Contributors: Frederique Apffel-Marglin, Wendell Berry, Paul Blau, Chet, Bowers, Beth Burrows, Fritjof, Capra, Clifford Cobb, Martha Crouch, John Davis, Richard Douthwaite, Gustavo Esteva, Per Gahrton, Chellis Glendinming, Edward Goldsmith, Susan Griffin, Elisabet Hermodsson, Sandy Irvine, Martin Khor, Andrew Kimbrell, David Korten, Satish Kumar, Sigmund Kvaloy, John Lane, Jerry Mander, Andrew McLaughlin, Ralph Metzner, Maria Mies, Stephanie Mills, John Mohawk, Ashis Nandy, Helena Norberg-Hodge, Godfrey Reggio, Jeremy Rifkin, Kirkpatrick Sale, Michiel Schwarz, Richard Sclove, George Sessions, Vandana Shiva, Sulak Sivaraksa, Charlene Spretnak, David Suzuki, Doug Tompkins, and Lamgdon Winner.

Stephanie Mills is the author of In Praise of Nature, In Service of the Wild and Whatever Happened to Ecology? Her articles have appeared in the Utne Reader, E Magazine, Whole Earth Review, and Raise the Stakes. She lives near Maple City, Michigan.

Cradle to Cradle: Remaking the Way We Make Things

Cradle to Cradle: Remaking the Way We Make Things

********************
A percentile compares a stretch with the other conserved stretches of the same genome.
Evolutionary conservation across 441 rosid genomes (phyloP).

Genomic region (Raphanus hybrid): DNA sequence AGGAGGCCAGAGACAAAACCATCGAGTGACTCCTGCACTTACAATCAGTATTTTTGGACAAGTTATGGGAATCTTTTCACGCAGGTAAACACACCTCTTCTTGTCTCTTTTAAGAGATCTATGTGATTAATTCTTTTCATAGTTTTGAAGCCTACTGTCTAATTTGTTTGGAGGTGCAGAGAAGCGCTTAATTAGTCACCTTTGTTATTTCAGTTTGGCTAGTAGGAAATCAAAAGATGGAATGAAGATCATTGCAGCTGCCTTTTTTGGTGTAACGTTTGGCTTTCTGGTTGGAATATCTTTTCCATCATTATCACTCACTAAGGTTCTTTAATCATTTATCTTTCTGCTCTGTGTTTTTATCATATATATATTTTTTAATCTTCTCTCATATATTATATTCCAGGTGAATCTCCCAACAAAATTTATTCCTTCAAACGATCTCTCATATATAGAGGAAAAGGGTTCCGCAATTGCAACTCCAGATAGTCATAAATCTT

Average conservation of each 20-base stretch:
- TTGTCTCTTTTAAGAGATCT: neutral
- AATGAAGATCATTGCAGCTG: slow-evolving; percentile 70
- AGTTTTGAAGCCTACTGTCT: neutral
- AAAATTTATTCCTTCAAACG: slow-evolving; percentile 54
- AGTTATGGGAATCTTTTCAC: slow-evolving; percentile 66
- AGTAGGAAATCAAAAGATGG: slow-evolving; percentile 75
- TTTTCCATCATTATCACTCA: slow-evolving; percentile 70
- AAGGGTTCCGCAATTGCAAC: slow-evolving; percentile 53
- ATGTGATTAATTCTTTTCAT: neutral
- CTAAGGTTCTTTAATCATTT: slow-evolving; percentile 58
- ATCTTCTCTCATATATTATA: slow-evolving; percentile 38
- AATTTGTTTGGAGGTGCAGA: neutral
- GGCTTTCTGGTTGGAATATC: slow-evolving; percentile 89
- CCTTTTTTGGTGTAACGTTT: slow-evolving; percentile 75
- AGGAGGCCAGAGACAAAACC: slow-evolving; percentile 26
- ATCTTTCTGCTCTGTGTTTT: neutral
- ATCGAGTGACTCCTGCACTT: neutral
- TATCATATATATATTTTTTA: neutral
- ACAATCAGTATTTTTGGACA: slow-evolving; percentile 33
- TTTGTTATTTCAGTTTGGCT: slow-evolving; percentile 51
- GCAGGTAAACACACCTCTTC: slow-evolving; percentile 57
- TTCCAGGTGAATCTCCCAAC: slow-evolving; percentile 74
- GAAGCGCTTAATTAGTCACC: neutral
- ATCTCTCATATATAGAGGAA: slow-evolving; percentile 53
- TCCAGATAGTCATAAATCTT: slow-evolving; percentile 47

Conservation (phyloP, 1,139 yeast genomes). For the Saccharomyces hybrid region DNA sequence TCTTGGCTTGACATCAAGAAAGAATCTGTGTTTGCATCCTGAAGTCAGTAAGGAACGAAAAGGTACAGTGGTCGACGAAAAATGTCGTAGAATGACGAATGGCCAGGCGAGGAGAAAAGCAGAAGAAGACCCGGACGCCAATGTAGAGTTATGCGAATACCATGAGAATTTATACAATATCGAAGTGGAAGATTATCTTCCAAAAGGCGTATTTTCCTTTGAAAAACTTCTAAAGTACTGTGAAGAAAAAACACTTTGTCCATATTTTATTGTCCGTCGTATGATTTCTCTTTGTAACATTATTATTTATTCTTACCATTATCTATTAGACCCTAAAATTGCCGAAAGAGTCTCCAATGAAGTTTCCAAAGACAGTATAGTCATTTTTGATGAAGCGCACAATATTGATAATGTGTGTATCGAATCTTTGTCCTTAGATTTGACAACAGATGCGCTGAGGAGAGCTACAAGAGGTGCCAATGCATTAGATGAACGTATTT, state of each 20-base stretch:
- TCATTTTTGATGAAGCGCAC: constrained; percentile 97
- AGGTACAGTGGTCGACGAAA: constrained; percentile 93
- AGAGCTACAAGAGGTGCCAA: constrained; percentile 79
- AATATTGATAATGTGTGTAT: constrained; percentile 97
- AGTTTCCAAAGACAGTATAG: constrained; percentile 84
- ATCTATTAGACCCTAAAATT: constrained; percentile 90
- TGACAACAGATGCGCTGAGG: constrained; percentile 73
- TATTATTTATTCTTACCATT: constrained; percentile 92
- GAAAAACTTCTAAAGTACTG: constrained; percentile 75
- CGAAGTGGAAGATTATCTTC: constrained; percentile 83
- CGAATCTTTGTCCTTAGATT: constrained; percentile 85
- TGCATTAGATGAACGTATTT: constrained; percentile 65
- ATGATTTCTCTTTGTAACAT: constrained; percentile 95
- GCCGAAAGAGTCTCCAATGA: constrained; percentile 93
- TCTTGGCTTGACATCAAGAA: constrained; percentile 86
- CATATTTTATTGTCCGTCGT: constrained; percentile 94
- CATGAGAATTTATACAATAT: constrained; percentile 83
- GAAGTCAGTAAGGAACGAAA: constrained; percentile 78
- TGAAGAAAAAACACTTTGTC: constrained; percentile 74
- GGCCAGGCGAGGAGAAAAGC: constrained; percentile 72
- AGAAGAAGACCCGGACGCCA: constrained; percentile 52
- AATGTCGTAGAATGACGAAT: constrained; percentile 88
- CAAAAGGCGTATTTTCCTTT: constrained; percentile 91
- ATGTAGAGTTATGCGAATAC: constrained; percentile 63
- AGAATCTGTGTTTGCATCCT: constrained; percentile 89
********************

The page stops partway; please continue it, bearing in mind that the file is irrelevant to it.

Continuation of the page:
Cradle to Cradle: Remaking the Way We Make Things

Author(s): William McDonough, Michael Braungart

Publisher: North Point Press; 1st edition (April 22, 2002)

Paperback: 208 pages

ISBN: 0865475873

ISBN-13: 978-0865475878

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From Paper or plastic? Neither, say William McDonough and Michael Braungart. Why settle for the least harmful alternative when we could have something that is better–say, edible grocery bags! In Cradle to Cradle, the authors present a manifesto calling for a new industrial revolution, one that would render both traditional manufacturing and traditional environmentalism obsolete. Recycling, for instance, is actually “downcycling,” creating hybrids of biological and technical “nutrients” which are then unrecoverable and unusable. The authors, an architect and a chemist, want to eliminate the concept of waste altogether, while preserving commerce and allowing for human nature. They offer several compelling examples of corporations that are not just doing less harm–they’re actually doing some good for the environment and their neighborhoods, and making more money in the process. Cradle to Cradle is a refreshing change from the intractable environmental conflicts that dominate headlines. It’s a handbook for 21st-century innovation and should be required reading for business hotshots and environmental activists. –Therese Littleton 208 pages

Green Plans: Greenprint for Sustainability (Our Sustainable Future)

Green Plans: Greenprint for Sustainability (Our Sustainable Future)

Green Plans: Greenprint for Sustainability (Our Sustainable Future)Author(s): Huey D. Johnson, David R. Brower

Publisher: University of Nebraska Press (December 28, 1996)

Paperback: 210 pages

ISBN: 080327596X

ISBN-13: 978-0803275966